Ranking the Worst MLB Pitchers of the 2021 Season
Even though Major League Baseball took sticky stuff away from them in June, pitchers have still had a good year in 2021. Runs per game are down and the leaguewide .243 batting average is one of the lowest ever.
There's the compliment, which must mean it's now time for the "but..." that leads us to a list of pitchers who haven't exactly pulled their weight.
We narrowed things down to the 10 worst pitchers of them all, broken up between five relievers who have made at least 25 appearances and five starters who have made at least 15 starts.
As always, wins above replacement provided a helpful guideline for picking out names. But since it would have been boring to simply list the pitchers with the lowest WAR, we also dove into other statistics to find especially damning evidence against specific hurlers.
We'll start with the relievers and end with the starters.
Worst RP No. 5: LHP Brad Hand, Washington/Toronto/New York Mets
Why pick on Brad Hand even though his 100 ERA+ qualifies him as an average pitcher? Well, suffice it to say this is one for the "Context Matters" file.
A closer's job is to nail things down in high-leverage situations, or ones in which the win probability could shift drastically depending on whether he does or doesn't record outs or give up runs. As such, perhaps the best way to determine whether a closer is good is to look at his win probability added.
Which brings us back to Hand, whose minus-2.69 WPA is easily the worst of any reliever who's appeared in 25 games this year.
Alas, Hand has been lit up to the tune of an .880 OPS in high-leverage spots. You could chalk that up to some form of mental weakness, but a simpler explanation is that there's only so much a guy can do when hitters are slugging .500 against his sinker and four-seam fastball.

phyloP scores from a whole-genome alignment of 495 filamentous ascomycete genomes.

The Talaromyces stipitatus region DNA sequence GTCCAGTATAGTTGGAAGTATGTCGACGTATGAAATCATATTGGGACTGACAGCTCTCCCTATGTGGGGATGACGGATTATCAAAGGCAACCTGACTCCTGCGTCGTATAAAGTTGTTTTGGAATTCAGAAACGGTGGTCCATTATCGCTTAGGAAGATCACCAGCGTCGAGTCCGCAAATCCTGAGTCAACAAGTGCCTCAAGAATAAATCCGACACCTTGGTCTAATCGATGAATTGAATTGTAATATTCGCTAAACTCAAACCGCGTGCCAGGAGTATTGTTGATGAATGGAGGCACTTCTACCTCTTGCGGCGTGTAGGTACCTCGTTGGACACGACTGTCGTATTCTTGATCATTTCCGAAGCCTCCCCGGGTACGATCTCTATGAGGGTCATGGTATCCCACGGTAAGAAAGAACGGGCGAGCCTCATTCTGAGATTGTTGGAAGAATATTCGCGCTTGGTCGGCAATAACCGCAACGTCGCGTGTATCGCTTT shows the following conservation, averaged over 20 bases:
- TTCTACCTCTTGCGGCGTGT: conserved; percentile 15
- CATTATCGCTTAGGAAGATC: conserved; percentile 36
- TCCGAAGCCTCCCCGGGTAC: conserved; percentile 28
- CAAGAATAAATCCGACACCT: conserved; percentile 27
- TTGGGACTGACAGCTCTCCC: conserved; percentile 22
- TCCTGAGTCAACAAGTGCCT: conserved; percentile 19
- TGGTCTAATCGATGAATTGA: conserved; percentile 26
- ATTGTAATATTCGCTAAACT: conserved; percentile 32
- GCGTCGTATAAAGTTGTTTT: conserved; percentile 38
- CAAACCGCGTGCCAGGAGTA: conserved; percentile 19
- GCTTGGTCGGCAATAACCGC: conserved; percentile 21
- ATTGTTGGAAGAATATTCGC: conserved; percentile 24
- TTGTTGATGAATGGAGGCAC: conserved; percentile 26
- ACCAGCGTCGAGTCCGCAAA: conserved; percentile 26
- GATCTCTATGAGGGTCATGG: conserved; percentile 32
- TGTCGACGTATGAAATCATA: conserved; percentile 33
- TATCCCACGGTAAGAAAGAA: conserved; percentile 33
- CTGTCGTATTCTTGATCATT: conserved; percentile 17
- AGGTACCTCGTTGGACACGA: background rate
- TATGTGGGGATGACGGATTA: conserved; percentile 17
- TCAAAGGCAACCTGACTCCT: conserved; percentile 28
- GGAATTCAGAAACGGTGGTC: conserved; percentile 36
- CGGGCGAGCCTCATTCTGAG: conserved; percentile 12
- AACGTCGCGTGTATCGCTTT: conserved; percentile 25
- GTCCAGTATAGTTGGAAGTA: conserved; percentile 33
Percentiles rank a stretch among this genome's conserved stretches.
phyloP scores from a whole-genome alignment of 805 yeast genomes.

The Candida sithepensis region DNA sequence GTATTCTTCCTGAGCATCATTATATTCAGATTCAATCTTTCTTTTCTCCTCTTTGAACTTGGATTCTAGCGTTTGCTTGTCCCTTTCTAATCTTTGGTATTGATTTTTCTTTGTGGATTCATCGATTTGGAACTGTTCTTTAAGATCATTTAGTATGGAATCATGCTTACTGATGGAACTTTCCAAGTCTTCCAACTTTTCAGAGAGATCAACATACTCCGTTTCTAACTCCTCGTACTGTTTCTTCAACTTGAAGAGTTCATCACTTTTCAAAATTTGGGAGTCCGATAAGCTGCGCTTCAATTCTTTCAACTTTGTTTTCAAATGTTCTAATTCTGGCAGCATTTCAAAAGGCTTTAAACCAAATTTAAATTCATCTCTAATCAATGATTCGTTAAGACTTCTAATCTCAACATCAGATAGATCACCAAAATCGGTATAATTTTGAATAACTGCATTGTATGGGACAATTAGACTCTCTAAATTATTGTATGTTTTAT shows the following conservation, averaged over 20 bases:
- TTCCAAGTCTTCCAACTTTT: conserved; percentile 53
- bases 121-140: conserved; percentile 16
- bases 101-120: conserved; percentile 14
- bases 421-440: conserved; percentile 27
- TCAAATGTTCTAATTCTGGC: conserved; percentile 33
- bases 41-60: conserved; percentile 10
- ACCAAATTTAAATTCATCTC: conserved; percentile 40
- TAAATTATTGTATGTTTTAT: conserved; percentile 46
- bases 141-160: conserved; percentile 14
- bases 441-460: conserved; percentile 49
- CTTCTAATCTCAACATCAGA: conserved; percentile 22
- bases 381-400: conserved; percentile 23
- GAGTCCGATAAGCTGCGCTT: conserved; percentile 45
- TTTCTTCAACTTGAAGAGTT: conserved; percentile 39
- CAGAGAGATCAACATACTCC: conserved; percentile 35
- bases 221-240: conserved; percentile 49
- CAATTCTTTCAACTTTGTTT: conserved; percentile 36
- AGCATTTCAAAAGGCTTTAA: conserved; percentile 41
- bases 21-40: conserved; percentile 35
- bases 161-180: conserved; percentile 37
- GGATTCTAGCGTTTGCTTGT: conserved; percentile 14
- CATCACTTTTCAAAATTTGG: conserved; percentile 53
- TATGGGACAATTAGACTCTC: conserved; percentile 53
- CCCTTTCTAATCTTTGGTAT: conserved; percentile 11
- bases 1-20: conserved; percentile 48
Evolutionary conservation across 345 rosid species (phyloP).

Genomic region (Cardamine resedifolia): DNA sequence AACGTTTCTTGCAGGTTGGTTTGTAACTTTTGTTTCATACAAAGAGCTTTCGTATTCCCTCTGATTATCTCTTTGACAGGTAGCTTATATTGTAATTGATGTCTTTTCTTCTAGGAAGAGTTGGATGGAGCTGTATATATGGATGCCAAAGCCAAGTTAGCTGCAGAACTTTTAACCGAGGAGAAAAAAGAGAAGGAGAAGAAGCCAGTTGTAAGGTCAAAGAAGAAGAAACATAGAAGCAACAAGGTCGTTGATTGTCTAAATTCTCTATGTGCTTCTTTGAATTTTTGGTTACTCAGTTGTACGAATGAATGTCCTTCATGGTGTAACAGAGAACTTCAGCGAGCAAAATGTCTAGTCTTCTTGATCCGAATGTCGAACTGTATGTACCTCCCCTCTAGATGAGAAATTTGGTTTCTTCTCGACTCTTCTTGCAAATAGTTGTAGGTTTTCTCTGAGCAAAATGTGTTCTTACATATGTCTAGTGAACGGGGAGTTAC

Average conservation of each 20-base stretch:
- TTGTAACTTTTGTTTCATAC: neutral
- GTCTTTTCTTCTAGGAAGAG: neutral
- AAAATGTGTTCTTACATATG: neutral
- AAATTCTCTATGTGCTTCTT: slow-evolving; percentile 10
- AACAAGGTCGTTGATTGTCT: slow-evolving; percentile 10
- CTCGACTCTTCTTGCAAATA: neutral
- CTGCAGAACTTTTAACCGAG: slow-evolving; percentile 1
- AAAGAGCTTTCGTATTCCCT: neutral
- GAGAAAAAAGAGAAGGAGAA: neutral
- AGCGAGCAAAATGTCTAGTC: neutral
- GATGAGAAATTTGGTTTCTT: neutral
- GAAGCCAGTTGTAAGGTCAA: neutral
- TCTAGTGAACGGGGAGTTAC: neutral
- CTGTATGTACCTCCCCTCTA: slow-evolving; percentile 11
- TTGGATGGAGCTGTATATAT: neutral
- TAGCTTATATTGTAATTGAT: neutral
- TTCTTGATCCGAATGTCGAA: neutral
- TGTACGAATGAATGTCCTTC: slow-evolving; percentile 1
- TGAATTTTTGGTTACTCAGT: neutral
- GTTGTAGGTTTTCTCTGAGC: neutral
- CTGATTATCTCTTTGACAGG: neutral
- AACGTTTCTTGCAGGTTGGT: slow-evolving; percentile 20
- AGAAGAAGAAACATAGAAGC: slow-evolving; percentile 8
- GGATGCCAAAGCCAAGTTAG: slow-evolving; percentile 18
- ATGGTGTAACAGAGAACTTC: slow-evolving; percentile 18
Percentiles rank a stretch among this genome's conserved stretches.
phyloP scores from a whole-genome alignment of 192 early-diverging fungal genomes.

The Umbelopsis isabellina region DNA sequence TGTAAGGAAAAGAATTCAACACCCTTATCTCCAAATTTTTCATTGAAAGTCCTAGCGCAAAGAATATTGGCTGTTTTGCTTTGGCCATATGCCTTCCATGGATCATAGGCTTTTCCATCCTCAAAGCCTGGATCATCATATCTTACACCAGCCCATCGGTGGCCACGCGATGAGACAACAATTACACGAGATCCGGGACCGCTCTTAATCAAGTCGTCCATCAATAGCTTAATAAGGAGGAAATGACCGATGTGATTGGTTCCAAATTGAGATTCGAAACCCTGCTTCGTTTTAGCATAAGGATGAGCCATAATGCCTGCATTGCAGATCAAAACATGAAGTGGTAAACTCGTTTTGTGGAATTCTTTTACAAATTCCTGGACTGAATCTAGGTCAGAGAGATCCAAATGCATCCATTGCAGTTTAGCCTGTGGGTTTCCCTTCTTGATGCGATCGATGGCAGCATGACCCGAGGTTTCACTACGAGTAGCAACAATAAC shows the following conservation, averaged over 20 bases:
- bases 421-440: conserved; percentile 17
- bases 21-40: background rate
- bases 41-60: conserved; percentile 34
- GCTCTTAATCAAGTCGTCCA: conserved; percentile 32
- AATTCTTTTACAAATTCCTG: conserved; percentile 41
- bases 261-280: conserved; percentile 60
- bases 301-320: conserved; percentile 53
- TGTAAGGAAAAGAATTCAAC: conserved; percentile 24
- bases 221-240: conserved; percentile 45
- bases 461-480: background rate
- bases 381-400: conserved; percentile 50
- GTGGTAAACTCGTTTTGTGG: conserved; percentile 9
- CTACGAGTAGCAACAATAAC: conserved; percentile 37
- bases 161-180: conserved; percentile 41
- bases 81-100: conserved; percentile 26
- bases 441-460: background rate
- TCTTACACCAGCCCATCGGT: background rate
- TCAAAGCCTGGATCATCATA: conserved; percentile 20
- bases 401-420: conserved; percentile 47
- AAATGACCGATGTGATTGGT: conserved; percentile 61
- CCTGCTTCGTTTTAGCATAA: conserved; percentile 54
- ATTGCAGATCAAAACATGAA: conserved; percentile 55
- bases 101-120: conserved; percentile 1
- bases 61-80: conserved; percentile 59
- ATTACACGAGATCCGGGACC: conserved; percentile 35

On the plus side, the three-time All-Star still has a really good slider working for him. As long as that's the case, he can have high hopes for a rebound season in 2022.
Worst RP No. 4: RHP Brandon Workman, Chicago Cubs/Boston Red Sox
At the most basic level, a pitcher's job is to get outs. Everyone knows this, including Brandon Workman.
He was just really bad at it when he was pitching for the Chicago Cubs and Boston Red Sox through July 29. The 33-year-old allowed a .419 on-base percentage, which is still the highest mark among all pitchers with at least 25 innings this year.
Too much of that damage was self-inflicted, as Workman issued free passes to 15.4 percent of the batters he faced. In so doing, he put that much more pressure on himself to collect outs either by missing bats or inducing soft contact.
He did those things just fine in 2019, wherein he had a 36.4 strikeout percentage and an 85th-percentile hard-hit rate feeding into his MLB-low .123 batting average against. But this year, his strikeout rate was about half as large, while hard-hit balls accounted for more than 50 percent of balls in play off him.
In short, there are good reasons teams have steered clear of Workman since he elected free agency in August.
Worst RP No. 3: RHP Adam Plutko, Baltimore Orioles
There might not be a more thankless job in 2021 than that of a middle reliever for a Baltimore Orioles squad that's lost 102 games and allowed 274 more runs than it's scored.
Such a task is really more of a curse than a job, which could explain why Adam Plutko has pitched like a guy with a curse on him this season.
Though his pitiful strikeout-to-walk ratio might be the first thing that stands out, that he's also given up 17 home runs in only 56.1 innings is not to be glossed over. He's likewise served up 15 doubles and two triples, meaning that more than half of the 65 knocks he's surrendered have gone for extra bases.
It would be nice to throw the guy a bone by pinning this on bad luck or on Oriole Park at Camden Yards' tiny dimensions. But the average batted ball off him is 91.3 mph, or as if he was only ever facing Matt Olson.